If the claimant can show that their work is of equal value to that of their comparatorbut that they are being paid less, then the onus shifts to the employer to prove that the variation is "genuinely due to a material difference which is not the difference of sex". If the employer can show that there is no direct or indirect sex discrimination, then a Tribunal will accept their explanation for the difference provided it is genuine and relevant. However, if there is evidence of sex discrimination in the pay system, the employer has to try to justify the difference. This involves showing that it:
The reason put forward for the difference in pay must be the actual reason (although it can be given in hindsight). In other words the employer does not have to have thought of it at the time, provided it really does explain the difference. The reason must also be "significant and relevant".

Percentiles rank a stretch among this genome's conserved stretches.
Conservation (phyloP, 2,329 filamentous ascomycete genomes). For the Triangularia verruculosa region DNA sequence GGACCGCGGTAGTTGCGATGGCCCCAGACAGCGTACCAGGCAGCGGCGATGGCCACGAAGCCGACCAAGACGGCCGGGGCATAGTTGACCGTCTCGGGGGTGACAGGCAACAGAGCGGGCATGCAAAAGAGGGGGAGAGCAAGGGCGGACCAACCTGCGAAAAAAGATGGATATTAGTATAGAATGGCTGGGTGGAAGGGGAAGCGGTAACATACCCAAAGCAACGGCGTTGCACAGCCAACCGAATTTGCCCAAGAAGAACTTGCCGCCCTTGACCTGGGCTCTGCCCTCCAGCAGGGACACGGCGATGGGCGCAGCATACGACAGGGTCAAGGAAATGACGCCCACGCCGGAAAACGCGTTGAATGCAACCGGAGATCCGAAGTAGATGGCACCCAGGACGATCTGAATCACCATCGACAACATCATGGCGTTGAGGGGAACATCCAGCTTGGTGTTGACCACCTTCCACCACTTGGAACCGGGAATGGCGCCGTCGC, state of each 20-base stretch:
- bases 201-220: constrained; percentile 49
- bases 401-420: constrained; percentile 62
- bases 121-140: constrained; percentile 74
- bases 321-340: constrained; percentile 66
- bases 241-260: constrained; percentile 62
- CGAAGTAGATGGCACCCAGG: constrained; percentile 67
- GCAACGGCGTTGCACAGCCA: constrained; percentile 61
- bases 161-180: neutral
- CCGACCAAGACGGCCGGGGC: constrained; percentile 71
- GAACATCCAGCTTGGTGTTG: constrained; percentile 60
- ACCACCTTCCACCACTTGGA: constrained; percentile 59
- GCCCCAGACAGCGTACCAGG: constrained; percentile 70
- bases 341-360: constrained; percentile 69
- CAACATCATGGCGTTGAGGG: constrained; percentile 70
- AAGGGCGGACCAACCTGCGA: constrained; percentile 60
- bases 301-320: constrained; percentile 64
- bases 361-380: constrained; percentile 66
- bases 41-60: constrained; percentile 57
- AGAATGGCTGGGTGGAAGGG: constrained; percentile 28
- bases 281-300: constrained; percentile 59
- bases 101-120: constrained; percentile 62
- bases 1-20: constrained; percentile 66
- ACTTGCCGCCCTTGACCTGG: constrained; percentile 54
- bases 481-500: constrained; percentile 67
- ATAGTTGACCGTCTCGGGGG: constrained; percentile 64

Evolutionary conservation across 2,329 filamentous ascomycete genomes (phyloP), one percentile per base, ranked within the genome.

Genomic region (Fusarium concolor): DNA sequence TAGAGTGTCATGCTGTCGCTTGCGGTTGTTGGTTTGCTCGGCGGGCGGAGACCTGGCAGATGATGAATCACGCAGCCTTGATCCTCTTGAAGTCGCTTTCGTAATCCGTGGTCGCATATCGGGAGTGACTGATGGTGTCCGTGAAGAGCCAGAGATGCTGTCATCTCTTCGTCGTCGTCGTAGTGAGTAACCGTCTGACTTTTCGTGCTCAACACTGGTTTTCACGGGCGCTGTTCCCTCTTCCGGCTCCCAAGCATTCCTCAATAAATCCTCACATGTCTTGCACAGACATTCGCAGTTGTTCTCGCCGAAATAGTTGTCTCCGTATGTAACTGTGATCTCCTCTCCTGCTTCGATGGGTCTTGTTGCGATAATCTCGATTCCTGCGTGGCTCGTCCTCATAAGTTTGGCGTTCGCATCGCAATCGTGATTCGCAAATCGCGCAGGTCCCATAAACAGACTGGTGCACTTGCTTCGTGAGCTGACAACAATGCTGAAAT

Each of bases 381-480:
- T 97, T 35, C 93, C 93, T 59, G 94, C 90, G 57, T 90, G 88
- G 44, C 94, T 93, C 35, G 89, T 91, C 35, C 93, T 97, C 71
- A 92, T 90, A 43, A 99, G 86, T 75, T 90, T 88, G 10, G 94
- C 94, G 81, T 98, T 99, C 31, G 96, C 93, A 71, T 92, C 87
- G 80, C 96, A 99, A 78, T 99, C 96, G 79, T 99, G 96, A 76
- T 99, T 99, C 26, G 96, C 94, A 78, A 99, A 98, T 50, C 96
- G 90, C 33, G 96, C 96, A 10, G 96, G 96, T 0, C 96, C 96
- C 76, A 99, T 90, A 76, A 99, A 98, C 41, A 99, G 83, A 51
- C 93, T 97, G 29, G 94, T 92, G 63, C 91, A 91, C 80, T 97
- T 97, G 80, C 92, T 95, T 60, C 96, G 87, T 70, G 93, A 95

Examples of genuine material factor defences that employers have used to defeat equal pay claims include:
The genuine material factor defence will fail, however, if the reason itself is 'tainted with discrimination' and is not justifiable. For example, the House of Lords refused to accept an employer's material factor defence based on market forces, when the market itself discriminated against the claimant – female catering workers. The evidence in that case indicated that the market valued the work of catering workers at a lower rate because catering workers were on the whole women.
Click the links below for further information on Equal Pay Claims: